The input of sensory impressions affects many areas of the brain, and their associations affect the neural network of our experiences. And it is not as if one experience is isolated; when we think, we often associate multiple inputs, which can affect our mood. For example, a mother may enjoy the scenery and fantastic weather walking in a park. She feels good, but then she hears a mother shouting at a child, and this causes her to remember the time she was depressed after a baby was born and how she used to yell at the older sibling. The child in the park starts crying and holding onto his mother’s skirt, apologising and looking distressed. The mother remembers a blue dress she wore one day and how her son made it dirty by holding onto it whilst sobbing and saying sorry for upsetting her. She can see her 2-year-old son’s large blue eyes staring at her with tears streaming down his cheeks. She gets angry with herself for being such a horrible mother, and she regrets her son’s upbringing and knows it is why she is estranged from him now. She feels miserable and, looking at the present scene of the mother and child, she believes she is the worst mother in the world and deserves to be lonely and alone; this is her life now.

How did this mother go from having a lovely walk in the park to feeling sad, unloved, alone and wanting to cry?

Neural Networks

We can thank our habits, episodic memory, and brain associations for this change in mood. The brain responds to input by activating a neural net to the sensory organs and triggers thoughts associated with that memory. The mind is activated and reconnects to that memory. Any event or people related to that neural net of the experience will trigger the part of the brain where those old circuits are lurking, waiting to be woken up by our episodic memory. As we remember, our consciousness will activate the cluster of neurons associated with the memory. The brain’s neurons will fire in a particular sequence and chemical combinations, and we are consciously reminded of a memory hiding in the unconscious, and our mood is affected.

How the Past affects the Present

How we respond to daily stimuli is affected by past interactions. We navigate our environment using a combination of semantic (language or logic) knowledge. The more often we use the same information, the more solid that data is hardwired into the brain. As we repeat the same thoughts daily, the same neural networks will become more potent, automatic, unconscious, familiar and habitual. We start to automatically think of ourselves in a certain habitual way. The neural networks result in an unconscious response caused by the environment and the memories it awakens. We start to operate unconsciously on an autopilot created by the chronic neural networks we have developed. Once a thought activates a particular neural circuit, it causes an automatic sequence of thought forms, and we are no longer living in the present but instead are feeling and thinking from past events. And the more we live from past habitual thinking, the more those associative neural networks will be strengthened. The power of these neural networks is why it is so hard to change behaviours or negative thoughts. We have spent a lifetime developing and maintaining these neural networks, and they are hardwired into our thought processes. When we decide to attempt change, we are strongly resisted by billions of neurons and their associated neural pathways.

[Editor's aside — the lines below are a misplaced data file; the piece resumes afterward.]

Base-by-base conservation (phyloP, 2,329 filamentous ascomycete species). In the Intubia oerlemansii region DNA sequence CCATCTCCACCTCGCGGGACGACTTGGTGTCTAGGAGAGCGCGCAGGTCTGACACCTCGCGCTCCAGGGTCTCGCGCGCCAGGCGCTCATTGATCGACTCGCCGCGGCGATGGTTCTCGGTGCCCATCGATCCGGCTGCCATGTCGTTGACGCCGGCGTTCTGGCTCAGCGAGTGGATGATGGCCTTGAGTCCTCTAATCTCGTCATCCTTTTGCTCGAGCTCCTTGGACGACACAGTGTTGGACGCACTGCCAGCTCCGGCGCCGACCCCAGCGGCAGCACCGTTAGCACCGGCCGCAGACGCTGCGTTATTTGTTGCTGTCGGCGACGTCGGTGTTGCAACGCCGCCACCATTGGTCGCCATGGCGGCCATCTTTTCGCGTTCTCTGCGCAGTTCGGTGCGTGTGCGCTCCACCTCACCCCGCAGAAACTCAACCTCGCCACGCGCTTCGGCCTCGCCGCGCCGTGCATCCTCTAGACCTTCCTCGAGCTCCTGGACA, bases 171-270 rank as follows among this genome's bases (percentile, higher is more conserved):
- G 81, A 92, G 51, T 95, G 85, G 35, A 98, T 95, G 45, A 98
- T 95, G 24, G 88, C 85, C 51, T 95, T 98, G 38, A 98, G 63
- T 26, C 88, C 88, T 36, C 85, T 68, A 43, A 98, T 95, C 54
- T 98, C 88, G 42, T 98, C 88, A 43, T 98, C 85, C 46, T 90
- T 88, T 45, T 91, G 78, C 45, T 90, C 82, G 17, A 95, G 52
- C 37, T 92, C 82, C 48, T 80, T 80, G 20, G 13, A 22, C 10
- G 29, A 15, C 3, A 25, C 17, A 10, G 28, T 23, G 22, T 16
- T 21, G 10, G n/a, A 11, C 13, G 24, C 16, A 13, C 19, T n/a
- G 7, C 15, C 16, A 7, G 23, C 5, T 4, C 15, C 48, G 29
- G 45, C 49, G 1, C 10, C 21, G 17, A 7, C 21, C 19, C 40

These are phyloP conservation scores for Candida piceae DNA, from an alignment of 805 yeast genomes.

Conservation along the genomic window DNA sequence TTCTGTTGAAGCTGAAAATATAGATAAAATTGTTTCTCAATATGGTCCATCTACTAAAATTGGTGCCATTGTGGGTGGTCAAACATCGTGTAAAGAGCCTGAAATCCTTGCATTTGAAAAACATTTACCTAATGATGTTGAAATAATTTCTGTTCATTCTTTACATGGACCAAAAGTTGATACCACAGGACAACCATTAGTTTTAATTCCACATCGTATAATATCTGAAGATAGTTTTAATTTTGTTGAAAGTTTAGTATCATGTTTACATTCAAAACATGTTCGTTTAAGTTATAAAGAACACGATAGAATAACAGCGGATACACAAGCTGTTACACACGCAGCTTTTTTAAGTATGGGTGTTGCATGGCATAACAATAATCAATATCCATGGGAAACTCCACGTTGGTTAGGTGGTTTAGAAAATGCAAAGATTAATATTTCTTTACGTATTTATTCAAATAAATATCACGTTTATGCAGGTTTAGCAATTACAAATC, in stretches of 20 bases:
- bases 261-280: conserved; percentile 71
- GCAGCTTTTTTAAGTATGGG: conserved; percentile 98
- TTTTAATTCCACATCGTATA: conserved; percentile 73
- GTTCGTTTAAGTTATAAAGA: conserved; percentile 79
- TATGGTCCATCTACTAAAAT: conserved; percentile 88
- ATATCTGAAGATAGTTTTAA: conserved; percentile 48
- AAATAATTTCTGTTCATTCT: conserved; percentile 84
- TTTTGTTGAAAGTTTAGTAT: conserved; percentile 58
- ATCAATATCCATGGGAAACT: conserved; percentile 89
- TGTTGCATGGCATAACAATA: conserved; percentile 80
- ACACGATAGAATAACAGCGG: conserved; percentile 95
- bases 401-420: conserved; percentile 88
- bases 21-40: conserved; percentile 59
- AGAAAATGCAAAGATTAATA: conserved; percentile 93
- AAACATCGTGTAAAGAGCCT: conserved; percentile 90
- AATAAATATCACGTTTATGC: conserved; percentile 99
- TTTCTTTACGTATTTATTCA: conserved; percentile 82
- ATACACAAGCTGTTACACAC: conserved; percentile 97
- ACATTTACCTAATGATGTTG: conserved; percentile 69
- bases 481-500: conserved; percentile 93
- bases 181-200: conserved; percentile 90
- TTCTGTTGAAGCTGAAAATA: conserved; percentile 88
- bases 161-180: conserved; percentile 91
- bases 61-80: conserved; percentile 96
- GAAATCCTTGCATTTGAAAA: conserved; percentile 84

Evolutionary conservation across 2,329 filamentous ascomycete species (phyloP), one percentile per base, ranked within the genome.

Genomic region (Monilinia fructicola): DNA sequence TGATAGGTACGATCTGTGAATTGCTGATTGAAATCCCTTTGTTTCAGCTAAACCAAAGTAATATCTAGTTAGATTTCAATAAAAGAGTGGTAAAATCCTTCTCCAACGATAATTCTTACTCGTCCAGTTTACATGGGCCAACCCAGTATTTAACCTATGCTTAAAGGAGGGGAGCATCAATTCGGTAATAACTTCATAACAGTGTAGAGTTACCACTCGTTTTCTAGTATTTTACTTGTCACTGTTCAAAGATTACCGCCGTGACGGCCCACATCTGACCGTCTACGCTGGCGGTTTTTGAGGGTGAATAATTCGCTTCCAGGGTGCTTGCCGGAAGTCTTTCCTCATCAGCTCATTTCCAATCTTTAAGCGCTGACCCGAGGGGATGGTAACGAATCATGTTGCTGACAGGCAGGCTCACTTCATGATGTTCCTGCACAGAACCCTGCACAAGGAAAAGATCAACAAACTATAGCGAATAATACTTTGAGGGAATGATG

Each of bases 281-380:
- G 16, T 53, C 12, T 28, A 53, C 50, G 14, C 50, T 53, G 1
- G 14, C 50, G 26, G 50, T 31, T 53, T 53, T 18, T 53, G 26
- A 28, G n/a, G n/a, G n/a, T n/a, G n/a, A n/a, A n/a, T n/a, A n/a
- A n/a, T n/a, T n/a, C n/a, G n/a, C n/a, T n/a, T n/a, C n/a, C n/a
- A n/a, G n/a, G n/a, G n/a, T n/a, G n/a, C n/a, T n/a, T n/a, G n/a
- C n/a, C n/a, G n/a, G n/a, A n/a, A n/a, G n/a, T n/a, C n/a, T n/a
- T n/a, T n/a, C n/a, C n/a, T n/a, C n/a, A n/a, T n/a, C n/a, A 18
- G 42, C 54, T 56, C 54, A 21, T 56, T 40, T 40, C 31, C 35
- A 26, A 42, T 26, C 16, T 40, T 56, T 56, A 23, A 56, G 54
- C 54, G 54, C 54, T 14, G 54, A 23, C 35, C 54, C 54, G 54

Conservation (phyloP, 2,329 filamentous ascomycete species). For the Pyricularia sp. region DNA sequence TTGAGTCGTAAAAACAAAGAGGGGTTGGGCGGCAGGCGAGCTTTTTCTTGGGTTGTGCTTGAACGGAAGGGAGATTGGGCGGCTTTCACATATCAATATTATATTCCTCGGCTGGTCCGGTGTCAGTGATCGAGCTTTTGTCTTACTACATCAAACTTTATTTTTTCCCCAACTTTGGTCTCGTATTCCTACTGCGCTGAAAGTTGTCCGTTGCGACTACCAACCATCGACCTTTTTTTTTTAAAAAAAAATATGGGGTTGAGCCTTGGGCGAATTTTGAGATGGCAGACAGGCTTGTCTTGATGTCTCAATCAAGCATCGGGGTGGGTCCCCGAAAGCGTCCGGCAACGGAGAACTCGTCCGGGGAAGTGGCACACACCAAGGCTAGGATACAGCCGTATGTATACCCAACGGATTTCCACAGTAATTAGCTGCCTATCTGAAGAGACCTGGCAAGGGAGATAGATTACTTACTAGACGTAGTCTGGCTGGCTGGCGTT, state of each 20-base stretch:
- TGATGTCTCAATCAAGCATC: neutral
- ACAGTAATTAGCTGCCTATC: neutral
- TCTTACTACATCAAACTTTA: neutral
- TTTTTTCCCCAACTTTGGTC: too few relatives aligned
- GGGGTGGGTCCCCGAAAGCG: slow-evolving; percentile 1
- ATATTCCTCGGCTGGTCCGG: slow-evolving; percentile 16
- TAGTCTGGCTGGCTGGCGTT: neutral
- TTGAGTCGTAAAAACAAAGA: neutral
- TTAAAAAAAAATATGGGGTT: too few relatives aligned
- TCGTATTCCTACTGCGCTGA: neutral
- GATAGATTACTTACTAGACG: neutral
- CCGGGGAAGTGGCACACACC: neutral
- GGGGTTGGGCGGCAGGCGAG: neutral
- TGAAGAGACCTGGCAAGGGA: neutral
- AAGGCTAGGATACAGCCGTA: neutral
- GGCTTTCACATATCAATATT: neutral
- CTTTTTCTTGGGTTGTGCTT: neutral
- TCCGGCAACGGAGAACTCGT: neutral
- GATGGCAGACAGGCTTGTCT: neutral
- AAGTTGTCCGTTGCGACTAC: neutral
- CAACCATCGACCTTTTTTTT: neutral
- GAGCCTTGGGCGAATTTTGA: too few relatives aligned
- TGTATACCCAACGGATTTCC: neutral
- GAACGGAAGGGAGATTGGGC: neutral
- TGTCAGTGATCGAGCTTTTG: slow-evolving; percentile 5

How can the mother stop thinking she is the worst mother in the world?

She must change her thinking by retraining her brain to create positive networks and associations, which takes time and a lot of effort. She must also be willing to develop a different personality which may require her to change her behaviour, values, beliefs, attitudes, and perceptions of her environment. Some of the genetic predispositions from her parents and upbringing may need to be challenged as she chooses to form a new identity and image of herself. She may focus instead on the positive memories, even using photographs that show happier times with her son. She may repeat and use a daily strategy to focus on these positive memories, so they take precedence over the negative ones. She may decide to contact her son and ask if she may see him as she wants to apologise or discuss the past. There are many possibilities. But, it is up to her to make that change while accepting that the habits and the associated brain networks created over a lifetime will take some time to transform.